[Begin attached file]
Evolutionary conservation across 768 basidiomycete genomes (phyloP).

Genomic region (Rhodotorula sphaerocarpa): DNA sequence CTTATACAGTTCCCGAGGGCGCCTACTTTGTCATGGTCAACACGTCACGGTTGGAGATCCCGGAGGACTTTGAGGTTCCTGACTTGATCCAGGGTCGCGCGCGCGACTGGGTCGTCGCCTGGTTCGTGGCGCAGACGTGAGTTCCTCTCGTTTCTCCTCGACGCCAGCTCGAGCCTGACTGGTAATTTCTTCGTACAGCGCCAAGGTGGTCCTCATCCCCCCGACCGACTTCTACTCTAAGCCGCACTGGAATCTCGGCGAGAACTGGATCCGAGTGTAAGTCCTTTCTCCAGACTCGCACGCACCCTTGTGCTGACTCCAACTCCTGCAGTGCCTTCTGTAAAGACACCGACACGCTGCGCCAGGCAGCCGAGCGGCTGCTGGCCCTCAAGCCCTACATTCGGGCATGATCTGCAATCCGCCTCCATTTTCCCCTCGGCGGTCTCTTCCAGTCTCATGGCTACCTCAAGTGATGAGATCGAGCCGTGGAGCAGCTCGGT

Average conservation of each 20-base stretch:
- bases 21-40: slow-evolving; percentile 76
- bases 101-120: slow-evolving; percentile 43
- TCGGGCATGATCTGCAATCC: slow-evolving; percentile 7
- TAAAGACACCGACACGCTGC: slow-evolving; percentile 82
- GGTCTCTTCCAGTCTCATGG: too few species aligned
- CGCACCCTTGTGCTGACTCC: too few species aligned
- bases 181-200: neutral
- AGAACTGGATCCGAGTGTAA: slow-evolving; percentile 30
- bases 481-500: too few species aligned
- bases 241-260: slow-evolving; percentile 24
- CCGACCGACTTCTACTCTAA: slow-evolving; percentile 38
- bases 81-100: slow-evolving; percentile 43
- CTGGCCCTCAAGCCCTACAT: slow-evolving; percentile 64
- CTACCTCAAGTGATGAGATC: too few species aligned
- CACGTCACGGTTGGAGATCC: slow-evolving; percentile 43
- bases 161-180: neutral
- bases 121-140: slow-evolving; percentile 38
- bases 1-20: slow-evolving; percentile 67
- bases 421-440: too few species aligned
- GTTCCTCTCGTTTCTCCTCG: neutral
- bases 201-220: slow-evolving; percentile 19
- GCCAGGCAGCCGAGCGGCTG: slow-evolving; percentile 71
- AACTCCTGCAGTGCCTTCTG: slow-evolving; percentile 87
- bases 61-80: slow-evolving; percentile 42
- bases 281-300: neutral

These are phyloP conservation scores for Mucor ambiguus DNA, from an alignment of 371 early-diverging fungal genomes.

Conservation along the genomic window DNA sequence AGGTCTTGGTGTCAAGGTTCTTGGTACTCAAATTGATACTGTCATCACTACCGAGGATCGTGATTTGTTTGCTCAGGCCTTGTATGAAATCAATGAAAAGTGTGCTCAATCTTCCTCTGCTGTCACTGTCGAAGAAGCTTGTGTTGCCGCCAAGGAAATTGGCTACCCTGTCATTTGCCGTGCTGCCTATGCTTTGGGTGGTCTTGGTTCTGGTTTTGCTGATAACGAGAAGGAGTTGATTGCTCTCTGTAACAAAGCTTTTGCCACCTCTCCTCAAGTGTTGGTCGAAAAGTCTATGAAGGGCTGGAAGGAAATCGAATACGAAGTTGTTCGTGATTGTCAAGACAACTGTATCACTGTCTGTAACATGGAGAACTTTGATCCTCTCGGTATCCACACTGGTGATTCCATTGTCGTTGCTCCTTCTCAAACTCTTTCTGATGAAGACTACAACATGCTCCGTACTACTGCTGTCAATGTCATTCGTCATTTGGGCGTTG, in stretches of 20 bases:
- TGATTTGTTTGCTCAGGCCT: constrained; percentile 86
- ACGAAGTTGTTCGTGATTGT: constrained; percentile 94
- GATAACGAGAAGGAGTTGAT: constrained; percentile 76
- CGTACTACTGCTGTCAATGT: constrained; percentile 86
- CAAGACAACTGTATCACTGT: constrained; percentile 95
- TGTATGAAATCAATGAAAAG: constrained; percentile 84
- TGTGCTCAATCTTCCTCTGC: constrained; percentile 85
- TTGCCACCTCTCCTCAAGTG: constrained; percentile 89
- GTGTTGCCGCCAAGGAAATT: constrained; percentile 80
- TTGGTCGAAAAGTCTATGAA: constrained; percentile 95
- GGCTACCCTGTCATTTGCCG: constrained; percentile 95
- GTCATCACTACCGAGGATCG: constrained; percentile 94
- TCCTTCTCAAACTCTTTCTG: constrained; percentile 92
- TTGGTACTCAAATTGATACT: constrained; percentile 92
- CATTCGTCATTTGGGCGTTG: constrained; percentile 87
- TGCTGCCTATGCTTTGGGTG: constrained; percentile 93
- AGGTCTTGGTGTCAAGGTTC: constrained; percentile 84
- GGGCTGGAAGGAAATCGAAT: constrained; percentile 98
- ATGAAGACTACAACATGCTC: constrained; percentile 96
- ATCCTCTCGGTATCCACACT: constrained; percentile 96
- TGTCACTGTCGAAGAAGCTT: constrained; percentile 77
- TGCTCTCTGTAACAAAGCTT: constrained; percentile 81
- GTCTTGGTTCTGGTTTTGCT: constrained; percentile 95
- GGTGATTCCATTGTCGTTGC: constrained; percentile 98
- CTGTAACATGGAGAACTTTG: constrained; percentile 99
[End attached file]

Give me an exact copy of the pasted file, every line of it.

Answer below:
Evolutionary conservation across 768 basidiomycete genomes (phyloP).

Genomic region (Rhodotorula sphaerocarpa): DNA sequence CTTATACAGTTCCCGAGGGCGCCTACTTTGTCATGGTCAACACGTCACGGTTGGAGATCCCGGAGGACTTTGAGGTTCCTGACTTGATCCAGGGTCGCGCGCGCGACTGGGTCGTCGCCTGGTTCGTGGCGCAGACGTGAGTTCCTCTCGTTTCTCCTCGACGCCAGCTCGAGCCTGACTGGTAATTTCTTCGTACAGCGCCAAGGTGGTCCTCATCCCCCCGACCGACTTCTACTCTAAGCCGCACTGGAATCTCGGCGAGAACTGGATCCGAGTGTAAGTCCTTTCTCCAGACTCGCACGCACCCTTGTGCTGACTCCAACTCCTGCAGTGCCTTCTGTAAAGACACCGACACGCTGCGCCAGGCAGCCGAGCGGCTGCTGGCCCTCAAGCCCTACATTCGGGCATGATCTGCAATCCGCCTCCATTTTCCCCTCGGCGGTCTCTTCCAGTCTCATGGCTACCTCAAGTGATGAGATCGAGCCGTGGAGCAGCTCGGT

Average conservation of each 20-base stretch:
- bases 21-40: slow-evolving; percentile 76
- bases 101-120: slow-evolving; percentile 43
- TCGGGCATGATCTGCAATCC: slow-evolving; percentile 7
- TAAAGACACCGACACGCTGC: slow-evolving; percentile 82
- GGTCTCTTCCAGTCTCATGG: too few species aligned
- CGCACCCTTGTGCTGACTCC: too few species aligned
- bases 181-200: neutral
- AGAACTGGATCCGAGTGTAA: slow-evolving; percentile 30
- bases 481-500: too few species aligned
- bases 241-260: slow-evolving; percentile 24
- CCGACCGACTTCTACTCTAA: slow-evolving; percentile 38
- bases 81-100: slow-evolving; percentile 43
- CTGGCCCTCAAGCCCTACAT: slow-evolving; percentile 64
- CTACCTCAAGTGATGAGATC: too few species aligned
- CACGTCACGGTTGGAGATCC: slow-evolving; percentile 43
- bases 161-180: neutral
- bases 121-140: slow-evolving; percentile 38
- bases 1-20: slow-evolving; percentile 67
- bases 421-440: too few species aligned
- GTTCCTCTCGTTTCTCCTCG: neutral
- bases 201-220: slow-evolving; percentile 19
- GCCAGGCAGCCGAGCGGCTG: slow-evolving; percentile 71
- AACTCCTGCAGTGCCTTCTG: slow-evolving; percentile 87
- bases 61-80: slow-evolving; percentile 42
- bases 281-300: neutral

These are phyloP conservation scores for Mucor ambiguus DNA, from an alignment of 371 early-diverging fungal genomes.

Conservation along the genomic window DNA sequence AGGTCTTGGTGTCAAGGTTCTTGGTACTCAAATTGATACTGTCATCACTACCGAGGATCGTGATTTGTTTGCTCAGGCCTTGTATGAAATCAATGAAAAGTGTGCTCAATCTTCCTCTGCTGTCACTGTCGAAGAAGCTTGTGTTGCCGCCAAGGAAATTGGCTACCCTGTCATTTGCCGTGCTGCCTATGCTTTGGGTGGTCTTGGTTCTGGTTTTGCTGATAACGAGAAGGAGTTGATTGCTCTCTGTAACAAAGCTTTTGCCACCTCTCCTCAAGTGTTGGTCGAAAAGTCTATGAAGGGCTGGAAGGAAATCGAATACGAAGTTGTTCGTGATTGTCAAGACAACTGTATCACTGTCTGTAACATGGAGAACTTTGATCCTCTCGGTATCCACACTGGTGATTCCATTGTCGTTGCTCCTTCTCAAACTCTTTCTGATGAAGACTACAACATGCTCCGTACTACTGCTGTCAATGTCATTCGTCATTTGGGCGTTG, in stretches of 20 bases:
- TGATTTGTTTGCTCAGGCCT: constrained; percentile 86
- ACGAAGTTGTTCGTGATTGT: constrained; percentile 94
- GATAACGAGAAGGAGTTGAT: constrained; percentile 76
- CGTACTACTGCTGTCAATGT: constrained; percentile 86
- CAAGACAACTGTATCACTGT: constrained; percentile 95
- TGTATGAAATCAATGAAAAG: constrained; percentile 84
- TGTGCTCAATCTTCCTCTGC: constrained; percentile 85
- TTGCCACCTCTCCTCAAGTG: constrained; percentile 89
- GTGTTGCCGCCAAGGAAATT: constrained; percentile 80
- TTGGTCGAAAAGTCTATGAA: constrained; percentile 95
- GGCTACCCTGTCATTTGCCG: constrained; percentile 95
- GTCATCACTACCGAGGATCG: constrained; percentile 94
- TCCTTCTCAAACTCTTTCTG: constrained; percentile 92
- TTGGTACTCAAATTGATACT: constrained; percentile 92
- CATTCGTCATTTGGGCGTTG: constrained; percentile 87
- TGCTGCCTATGCTTTGGGTG: constrained; percentile 93
- AGGTCTTGGTGTCAAGGTTC: constrained; percentile 84
- GGGCTGGAAGGAAATCGAAT: constrained; percentile 98
- ATGAAGACTACAACATGCTC: constrained; percentile 96
- ATCCTCTCGGTATCCACACT: constrained; percentile 96
- TGTCACTGTCGAAGAAGCTT: constrained; percentile 77
- TGCTCTCTGTAACAAAGCTT: constrained; percentile 81
- GTCTTGGTTCTGGTTTTGCT: constrained; percentile 95
- GGTGATTCCATTGTCGTTGC: constrained; percentile 98
- CTGTAACATGGAGAACTTTG: constrained; percentile 99